Into Their World… The Hazara of Pakistan

hazara_202The Hazara of Pakistan, numbering over 110,000 people, are refugees from Afghanistan. Many fled Afghanistan after the civil war of the 1800s, however, Hazara refugees are still entering Pakistan due to the current civil war in Afghanistan. The Hazara are thought to be descendants of soldiers left in Afghanistan by Genghis Khan. Because of their Mongol descent, the Hazara have distinct physical and language characteristics, one of which is the use of Hazaragi, an Indo-Iranian tongue with words borrowed from Mongol. Dari Persian is the second most common language of the Hazaras.

The Hazara live in and around Quetta, a city in the southwestern province of Baluchistan. Although traditionally nomads and herders of sheep, goats and horses, many now earn a living through farming grains such as wheat and barley. Many men also work as cobblers, porters, water carriers and trash collectors. These jobs have given the Hazara a reputation as hard workers, however, they have also been discriminated against because they hold what some consider very humble jobs. Although the Hazara are known as warlike people, they are also widely-recognized for their hospitality, warmth and generosity.

In Hazara culture, only boys can have a formal education, which lasts no more than two years. This education centers on the teachings of Islam and poetry memorization. Illiteracy is very high among this people group.

Marriage ceremonies follow traditional Islamic patterns and most Hazara marry within their own communities and ethnic groups. When a girl reaches about the age of fifteen, she is usually married to the man of her parent’s choice who is often a first cousin.

Islam is by far the dominant religion in this people group, but unlike most Pakistanis, the Hazara follow the Shi’ite sect of Islam. They shun the most stringent Muslim customs but are devoted to the faith, praying five times each day while facing Mecca and fasting during the month of Ramadan. Religious authorities called Sayyids play an important role in the Islam of the Hazara and their prayers and good favor are believed to bring blessing upon the Hazara people. Sayyids claim descent from Mohammad and although originally Arabs, the Sayyids have intermarried with the Hazara and have become like them in appearance and culture.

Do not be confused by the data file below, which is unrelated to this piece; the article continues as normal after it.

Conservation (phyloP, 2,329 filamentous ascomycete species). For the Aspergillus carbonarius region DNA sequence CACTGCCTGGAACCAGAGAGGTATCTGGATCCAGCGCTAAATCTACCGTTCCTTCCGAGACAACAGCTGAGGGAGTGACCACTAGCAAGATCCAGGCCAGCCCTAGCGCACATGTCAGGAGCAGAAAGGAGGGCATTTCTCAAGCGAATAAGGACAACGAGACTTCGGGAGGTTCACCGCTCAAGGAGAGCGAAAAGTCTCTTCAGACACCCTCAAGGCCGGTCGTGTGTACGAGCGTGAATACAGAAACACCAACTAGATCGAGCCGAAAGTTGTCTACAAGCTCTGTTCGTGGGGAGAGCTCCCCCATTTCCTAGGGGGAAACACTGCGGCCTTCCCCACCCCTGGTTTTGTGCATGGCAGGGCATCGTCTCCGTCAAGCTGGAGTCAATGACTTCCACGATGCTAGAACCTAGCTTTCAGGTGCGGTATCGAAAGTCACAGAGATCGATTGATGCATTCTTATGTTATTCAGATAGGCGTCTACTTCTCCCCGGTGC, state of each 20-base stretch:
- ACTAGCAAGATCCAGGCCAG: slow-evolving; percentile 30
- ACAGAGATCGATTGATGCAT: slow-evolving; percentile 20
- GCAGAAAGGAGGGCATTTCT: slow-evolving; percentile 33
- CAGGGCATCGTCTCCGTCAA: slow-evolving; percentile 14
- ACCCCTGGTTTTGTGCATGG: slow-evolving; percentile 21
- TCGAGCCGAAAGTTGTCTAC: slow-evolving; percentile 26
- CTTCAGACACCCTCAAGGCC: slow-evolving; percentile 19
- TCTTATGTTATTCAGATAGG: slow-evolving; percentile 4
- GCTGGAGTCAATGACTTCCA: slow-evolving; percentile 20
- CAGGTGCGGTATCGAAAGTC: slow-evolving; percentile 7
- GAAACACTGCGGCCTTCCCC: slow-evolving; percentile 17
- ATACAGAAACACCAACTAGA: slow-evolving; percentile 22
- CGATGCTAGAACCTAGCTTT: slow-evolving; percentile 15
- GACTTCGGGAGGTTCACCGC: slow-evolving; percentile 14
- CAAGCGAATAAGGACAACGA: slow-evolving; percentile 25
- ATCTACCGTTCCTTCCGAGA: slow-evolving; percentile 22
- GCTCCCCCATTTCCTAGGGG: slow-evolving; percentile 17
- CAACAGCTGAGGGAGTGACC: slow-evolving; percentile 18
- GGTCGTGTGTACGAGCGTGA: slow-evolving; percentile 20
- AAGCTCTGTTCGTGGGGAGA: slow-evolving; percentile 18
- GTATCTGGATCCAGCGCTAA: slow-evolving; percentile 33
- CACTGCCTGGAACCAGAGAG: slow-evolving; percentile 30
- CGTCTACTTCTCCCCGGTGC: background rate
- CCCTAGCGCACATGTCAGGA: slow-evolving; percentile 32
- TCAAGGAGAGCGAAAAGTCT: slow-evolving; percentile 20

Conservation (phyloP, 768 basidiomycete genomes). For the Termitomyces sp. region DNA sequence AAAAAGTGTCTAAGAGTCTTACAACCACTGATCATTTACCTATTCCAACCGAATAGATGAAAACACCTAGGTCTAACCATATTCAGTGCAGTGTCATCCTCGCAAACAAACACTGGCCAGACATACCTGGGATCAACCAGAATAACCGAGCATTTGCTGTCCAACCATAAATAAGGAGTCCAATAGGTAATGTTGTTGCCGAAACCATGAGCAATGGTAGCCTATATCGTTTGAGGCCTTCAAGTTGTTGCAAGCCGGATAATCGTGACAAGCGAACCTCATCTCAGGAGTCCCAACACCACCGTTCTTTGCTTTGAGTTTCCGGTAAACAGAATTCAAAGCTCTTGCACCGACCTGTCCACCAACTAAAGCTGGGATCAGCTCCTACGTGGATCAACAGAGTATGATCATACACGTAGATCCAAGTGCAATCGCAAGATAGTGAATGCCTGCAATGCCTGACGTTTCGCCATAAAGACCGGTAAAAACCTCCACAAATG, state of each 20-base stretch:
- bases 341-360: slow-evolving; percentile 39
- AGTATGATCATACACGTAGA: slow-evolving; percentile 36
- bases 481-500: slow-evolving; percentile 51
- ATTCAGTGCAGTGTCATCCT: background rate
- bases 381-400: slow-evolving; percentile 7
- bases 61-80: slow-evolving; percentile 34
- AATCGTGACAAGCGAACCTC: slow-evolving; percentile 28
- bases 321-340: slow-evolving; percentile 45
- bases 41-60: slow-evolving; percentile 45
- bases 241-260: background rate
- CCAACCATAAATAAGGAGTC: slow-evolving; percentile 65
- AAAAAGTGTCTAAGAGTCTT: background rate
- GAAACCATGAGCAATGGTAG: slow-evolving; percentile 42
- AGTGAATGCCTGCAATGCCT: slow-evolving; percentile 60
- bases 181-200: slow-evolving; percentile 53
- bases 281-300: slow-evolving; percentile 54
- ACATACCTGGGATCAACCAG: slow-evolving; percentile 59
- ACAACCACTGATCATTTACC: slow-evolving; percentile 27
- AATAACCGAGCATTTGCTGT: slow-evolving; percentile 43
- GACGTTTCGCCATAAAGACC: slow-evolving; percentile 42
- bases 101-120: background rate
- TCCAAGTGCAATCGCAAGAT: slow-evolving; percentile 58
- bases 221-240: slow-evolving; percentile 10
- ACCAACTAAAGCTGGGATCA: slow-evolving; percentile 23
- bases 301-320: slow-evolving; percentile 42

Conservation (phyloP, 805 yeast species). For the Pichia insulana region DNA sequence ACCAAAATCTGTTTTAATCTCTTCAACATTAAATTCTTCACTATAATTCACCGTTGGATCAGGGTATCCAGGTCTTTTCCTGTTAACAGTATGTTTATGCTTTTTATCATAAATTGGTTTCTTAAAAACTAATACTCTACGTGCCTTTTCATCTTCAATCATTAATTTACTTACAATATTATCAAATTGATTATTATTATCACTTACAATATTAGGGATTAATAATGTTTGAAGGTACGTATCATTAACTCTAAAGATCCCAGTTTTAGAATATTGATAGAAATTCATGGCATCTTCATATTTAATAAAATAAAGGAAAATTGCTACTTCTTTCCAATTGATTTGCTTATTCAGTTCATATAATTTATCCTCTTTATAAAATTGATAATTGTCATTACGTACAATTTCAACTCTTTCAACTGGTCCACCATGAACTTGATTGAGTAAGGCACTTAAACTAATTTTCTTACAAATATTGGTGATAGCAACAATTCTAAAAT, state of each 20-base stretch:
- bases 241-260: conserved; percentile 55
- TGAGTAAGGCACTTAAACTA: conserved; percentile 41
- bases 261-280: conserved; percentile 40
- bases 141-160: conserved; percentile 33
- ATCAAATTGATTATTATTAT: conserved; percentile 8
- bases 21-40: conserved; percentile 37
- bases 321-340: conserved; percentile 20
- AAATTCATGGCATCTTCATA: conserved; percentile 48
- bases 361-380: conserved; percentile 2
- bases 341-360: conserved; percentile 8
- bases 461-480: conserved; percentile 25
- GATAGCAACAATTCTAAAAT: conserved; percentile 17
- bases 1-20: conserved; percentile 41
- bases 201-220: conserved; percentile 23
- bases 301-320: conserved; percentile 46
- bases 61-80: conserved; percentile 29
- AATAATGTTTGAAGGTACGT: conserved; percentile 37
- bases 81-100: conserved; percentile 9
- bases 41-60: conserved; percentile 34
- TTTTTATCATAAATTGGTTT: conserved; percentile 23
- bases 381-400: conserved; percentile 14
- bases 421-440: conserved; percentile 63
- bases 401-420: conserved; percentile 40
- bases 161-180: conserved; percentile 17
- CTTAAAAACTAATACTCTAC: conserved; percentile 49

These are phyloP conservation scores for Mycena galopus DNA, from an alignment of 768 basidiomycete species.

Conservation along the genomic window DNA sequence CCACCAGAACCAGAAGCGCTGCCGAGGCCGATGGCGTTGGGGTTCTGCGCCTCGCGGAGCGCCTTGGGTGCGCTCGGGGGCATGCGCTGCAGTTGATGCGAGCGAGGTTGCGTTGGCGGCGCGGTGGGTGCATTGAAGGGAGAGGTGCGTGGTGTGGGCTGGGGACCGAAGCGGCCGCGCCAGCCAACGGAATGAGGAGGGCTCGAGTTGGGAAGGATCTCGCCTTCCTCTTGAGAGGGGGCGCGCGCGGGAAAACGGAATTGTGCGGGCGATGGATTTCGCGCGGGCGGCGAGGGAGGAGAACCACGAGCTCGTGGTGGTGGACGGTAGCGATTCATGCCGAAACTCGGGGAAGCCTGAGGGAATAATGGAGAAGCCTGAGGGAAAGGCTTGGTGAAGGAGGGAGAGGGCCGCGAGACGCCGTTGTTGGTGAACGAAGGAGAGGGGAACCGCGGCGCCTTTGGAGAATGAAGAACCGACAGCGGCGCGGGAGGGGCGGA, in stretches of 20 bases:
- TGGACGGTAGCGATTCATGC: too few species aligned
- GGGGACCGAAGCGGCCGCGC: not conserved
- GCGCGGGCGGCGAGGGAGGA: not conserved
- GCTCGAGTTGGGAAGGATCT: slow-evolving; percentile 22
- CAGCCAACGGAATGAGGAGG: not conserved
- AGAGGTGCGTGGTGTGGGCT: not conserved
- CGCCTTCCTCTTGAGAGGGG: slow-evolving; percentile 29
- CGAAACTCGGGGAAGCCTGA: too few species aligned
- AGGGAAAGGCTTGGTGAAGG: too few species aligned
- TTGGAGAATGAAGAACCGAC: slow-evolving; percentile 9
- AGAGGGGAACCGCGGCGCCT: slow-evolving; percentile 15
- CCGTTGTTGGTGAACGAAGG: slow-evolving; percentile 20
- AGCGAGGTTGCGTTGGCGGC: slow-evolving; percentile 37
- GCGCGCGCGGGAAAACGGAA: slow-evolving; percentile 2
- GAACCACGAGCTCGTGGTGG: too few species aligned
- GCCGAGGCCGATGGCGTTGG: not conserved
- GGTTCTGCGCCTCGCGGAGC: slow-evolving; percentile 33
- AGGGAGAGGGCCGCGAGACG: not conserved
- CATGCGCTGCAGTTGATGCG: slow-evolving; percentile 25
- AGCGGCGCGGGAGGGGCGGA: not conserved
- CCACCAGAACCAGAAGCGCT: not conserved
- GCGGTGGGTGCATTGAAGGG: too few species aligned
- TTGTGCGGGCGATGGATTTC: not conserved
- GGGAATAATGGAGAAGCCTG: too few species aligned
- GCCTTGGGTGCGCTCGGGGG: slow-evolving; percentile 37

The Hazara are some of the poorest people in Pakistan and suffer from many health problems, including eye diseases, leprosy and tuberculosis. Christians in Pakistan are rare and often live in fear of persecution or martyrdom. Despite this, there are several Christian radio broadcasts and viewings of the JESUS film available.

For more information on the Hazara of Pakistan, visit these sites:

For ministry-related information on the Hazara of Pakistan, visit these sites: and click on People Team Selection.

(Information compiled from

(Note: The website links above are intended to provide you with more information about this people group. Some of the links are to groups that are not religious in nature but who provide information and background that may be helpful in researching this people group. The content of each of the websites linked to is the sole responsibility of the linked-to organization. Views expressed on these websites do not necessarily reflect the opinions and beliefs of the staff or writers of Lausanne World Pulse or those of the Lausanne Committee for World Evangelization, Institute of Strategic Evangelism, Evangelism and Missions Information Service or Intercultural Studies Department.) 

Laurie Fortunak Nichols is editorial coordinator of Lausanne World Pulse. She also serves as editorial coordinator for the Billy Graham Center at Wheaton College and managing editor and book review editor of Evangelical Missions Quarterly (EMQ). She has edited a number of books, including the recent Extending God's Kingdom: Church Planting Yesterday, Today, Tomorrow, with A. Scott Moreau and Gary R. Corwin.